Again I ask, why is the world less offended by the oppression of the Palestinians people than it was by oppression of Black South Africans ? where are the boycotts and international condemnation ?

The Al-Rajabi family home, now being used as an IOF watch tower

The Al-Rajabi family home, now being used as an IOF watch tower

An IOF watch tower, next to a Palestinian home that was fire bombed by settlers after their eviction for the Al-Rajabi family home.

An IOF watch tower, next to a Palestinian home that was fire bombed by settlers after their eviction for the Al-Rajabi family home.

The results of the fire bomb

The results of the fire bomb

My guide Tom admiring the rubbish disposal methods of settlers

My guide Tom admiring the rubbish disposal methods of settlers

December 20, 2008 Posted by | My Thoughts | , , , , , | Leave a comment

Protecting Palestinian rights is a universal obligation

 Today marks the 60th anniversary of the Universal Declaration of Human Rights, a watershed document of our time, in which the world community recognized the “inherent dignity and the equal and inalienable rights of all members of the human family as the foundation of freedom, justice and peace in the world.”

True to its nobility of spirit, it declares “the advent of a world in which human beings shall enjoy freedom from fear and want as the highest aspiration of the common people.”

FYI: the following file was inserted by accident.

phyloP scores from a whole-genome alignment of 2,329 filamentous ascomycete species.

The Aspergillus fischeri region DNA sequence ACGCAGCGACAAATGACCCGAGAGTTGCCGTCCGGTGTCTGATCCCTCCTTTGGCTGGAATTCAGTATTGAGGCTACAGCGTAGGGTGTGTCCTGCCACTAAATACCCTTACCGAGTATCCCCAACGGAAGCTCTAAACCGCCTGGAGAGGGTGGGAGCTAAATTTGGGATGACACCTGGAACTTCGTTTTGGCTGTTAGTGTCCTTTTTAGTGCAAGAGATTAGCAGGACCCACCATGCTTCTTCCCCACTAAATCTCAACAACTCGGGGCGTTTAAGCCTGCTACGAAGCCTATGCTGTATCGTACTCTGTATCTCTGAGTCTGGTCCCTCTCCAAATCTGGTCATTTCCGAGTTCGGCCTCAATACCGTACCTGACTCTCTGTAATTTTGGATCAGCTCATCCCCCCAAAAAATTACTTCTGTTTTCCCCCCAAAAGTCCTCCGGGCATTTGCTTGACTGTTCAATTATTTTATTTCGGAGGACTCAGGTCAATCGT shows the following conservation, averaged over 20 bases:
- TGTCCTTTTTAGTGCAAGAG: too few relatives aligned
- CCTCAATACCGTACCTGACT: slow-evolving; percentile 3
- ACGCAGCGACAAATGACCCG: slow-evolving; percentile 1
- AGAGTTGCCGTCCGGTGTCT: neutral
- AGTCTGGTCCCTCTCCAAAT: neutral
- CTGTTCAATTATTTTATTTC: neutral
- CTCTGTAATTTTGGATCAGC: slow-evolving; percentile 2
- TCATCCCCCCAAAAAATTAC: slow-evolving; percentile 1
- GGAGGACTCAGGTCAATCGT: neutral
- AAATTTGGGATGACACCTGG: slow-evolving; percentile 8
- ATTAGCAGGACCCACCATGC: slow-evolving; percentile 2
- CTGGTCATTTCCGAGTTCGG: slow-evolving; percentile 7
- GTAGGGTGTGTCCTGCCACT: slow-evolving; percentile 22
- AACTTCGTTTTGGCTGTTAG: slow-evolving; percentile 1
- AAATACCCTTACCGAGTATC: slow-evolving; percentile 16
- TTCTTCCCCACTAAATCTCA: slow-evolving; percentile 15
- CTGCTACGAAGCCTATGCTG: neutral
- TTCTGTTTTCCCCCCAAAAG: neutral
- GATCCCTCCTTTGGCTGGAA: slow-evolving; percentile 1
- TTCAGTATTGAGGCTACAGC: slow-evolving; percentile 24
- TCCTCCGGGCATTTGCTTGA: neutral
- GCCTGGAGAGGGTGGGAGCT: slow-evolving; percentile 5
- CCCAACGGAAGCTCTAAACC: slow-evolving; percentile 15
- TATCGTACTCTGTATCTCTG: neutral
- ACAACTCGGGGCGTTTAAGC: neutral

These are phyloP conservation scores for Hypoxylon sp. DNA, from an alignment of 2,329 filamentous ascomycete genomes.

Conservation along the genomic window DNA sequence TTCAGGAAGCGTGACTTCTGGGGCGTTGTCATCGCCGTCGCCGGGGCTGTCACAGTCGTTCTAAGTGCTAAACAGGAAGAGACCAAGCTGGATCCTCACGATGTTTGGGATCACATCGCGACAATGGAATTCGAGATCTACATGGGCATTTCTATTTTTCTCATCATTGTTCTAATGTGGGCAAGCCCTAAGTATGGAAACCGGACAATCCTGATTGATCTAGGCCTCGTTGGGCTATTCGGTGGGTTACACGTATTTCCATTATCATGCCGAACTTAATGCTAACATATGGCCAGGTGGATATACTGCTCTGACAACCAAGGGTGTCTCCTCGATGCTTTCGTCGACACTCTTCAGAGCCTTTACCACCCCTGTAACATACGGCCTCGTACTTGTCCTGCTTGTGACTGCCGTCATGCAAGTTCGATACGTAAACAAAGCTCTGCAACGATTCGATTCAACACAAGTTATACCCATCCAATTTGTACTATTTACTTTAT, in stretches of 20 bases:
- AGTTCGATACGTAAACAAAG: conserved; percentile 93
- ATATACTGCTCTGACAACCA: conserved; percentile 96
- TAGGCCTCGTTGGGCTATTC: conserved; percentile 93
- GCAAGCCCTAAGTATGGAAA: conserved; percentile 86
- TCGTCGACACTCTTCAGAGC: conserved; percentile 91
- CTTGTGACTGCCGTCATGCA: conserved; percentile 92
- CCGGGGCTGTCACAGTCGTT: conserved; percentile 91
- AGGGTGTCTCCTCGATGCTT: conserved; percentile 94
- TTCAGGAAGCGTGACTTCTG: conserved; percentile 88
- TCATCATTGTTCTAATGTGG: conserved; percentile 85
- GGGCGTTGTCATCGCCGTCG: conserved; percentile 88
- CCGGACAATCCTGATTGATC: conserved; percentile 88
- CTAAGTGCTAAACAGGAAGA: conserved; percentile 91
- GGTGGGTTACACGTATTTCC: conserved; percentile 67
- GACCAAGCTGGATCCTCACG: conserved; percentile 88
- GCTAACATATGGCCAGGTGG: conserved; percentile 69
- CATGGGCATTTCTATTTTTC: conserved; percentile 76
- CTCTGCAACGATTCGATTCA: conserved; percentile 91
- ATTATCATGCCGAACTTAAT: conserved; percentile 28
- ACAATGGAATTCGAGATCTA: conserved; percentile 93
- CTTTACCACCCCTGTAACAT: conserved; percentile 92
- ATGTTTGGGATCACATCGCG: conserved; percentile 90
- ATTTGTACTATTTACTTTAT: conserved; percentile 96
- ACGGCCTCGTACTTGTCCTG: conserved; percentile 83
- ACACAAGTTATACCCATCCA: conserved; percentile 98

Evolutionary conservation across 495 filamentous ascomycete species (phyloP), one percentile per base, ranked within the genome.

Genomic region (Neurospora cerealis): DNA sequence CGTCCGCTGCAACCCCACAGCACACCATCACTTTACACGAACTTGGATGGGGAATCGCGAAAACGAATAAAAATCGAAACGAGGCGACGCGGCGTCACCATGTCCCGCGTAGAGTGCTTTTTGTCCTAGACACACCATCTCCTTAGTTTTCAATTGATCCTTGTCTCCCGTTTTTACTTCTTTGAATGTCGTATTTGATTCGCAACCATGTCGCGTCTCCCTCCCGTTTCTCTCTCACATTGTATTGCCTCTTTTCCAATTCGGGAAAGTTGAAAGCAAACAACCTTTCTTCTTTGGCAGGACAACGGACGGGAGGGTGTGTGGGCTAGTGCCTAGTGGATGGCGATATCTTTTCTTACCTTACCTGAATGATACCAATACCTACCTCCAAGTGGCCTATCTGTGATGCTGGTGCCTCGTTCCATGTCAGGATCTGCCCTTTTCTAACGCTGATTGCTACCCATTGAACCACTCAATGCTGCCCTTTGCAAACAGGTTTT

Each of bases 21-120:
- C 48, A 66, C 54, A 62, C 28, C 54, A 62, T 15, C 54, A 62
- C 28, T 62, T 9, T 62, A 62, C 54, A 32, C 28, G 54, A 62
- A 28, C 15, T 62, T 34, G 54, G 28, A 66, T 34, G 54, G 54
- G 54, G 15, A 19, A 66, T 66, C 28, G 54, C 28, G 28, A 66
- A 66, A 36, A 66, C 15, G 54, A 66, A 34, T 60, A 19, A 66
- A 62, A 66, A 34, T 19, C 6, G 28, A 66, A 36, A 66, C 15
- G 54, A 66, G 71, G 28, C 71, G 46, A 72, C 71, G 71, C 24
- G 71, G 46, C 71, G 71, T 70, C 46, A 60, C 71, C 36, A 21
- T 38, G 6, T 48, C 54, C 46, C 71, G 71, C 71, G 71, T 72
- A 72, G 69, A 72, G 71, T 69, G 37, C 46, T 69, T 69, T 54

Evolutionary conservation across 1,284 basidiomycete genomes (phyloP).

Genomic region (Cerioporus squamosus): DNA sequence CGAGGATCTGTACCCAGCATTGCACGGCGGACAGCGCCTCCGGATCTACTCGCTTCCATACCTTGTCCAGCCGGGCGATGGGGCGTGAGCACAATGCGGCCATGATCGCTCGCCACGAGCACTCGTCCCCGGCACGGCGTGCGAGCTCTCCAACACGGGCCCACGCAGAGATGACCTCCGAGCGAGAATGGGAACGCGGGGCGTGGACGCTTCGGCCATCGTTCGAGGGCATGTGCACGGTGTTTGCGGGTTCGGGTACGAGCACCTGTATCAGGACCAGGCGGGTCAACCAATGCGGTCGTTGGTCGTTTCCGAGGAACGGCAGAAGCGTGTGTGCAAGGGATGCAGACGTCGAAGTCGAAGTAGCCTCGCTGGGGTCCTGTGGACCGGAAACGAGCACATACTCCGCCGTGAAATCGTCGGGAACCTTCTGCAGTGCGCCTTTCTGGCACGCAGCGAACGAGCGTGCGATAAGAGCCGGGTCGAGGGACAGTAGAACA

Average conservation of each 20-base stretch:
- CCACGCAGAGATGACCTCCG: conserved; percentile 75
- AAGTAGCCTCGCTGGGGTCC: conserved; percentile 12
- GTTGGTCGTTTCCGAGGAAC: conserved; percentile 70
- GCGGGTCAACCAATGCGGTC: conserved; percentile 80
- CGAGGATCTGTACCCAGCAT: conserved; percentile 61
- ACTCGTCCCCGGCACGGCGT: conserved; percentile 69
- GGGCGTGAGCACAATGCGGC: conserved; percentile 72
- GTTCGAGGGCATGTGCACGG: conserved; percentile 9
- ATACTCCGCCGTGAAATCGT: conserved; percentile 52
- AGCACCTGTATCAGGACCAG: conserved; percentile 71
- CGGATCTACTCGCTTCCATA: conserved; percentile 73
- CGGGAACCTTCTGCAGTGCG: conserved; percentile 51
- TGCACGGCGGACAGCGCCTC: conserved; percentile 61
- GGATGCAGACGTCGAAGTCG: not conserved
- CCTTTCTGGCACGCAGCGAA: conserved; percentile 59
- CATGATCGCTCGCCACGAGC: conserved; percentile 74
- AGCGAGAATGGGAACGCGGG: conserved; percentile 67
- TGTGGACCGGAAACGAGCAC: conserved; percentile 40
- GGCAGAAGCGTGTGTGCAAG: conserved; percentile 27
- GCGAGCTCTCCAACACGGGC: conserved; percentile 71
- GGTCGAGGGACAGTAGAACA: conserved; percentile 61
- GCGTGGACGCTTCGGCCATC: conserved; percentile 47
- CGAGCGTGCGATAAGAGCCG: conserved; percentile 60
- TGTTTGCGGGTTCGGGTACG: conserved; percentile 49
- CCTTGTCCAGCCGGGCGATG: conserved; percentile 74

Sixty years on, the gap between the rhetoric and reality, particularly in the case of the Palestinian people, should be a cause for universal soul-searching. The need to close this gap and to give substantive meaning to the protection of Palestinians has never been greater.

The former High Commissioner for Human Rights, Mary Robinson, has said that in Gaza, nothing short of a “civilization” is being destroyed. Desmond Tutu has called it “an abomination.”

The Humanitarian Coordinator for the occupied Palestinian territory, Maxwell Gaylard, said that in Gaza, there was a “massive assault” on human rights.

Most recently, European Commissioner Louis Michel described the blockade of Gaza as a “form of collective punishment against Palestinian civilians, which is a violation of International Humanitarian Law.”

Fatality figures for the occupied Palestinian territory must surely make us question our commitment to upholding the right to life, that most fundamental of all rights, protected by a broad range of international legal instruments. More than 500 Palestinians have been killed this year alone, 73 of them children, as a result of the conflict; more than double the figure for 2005. Eleven Israelis have lost their lives this year.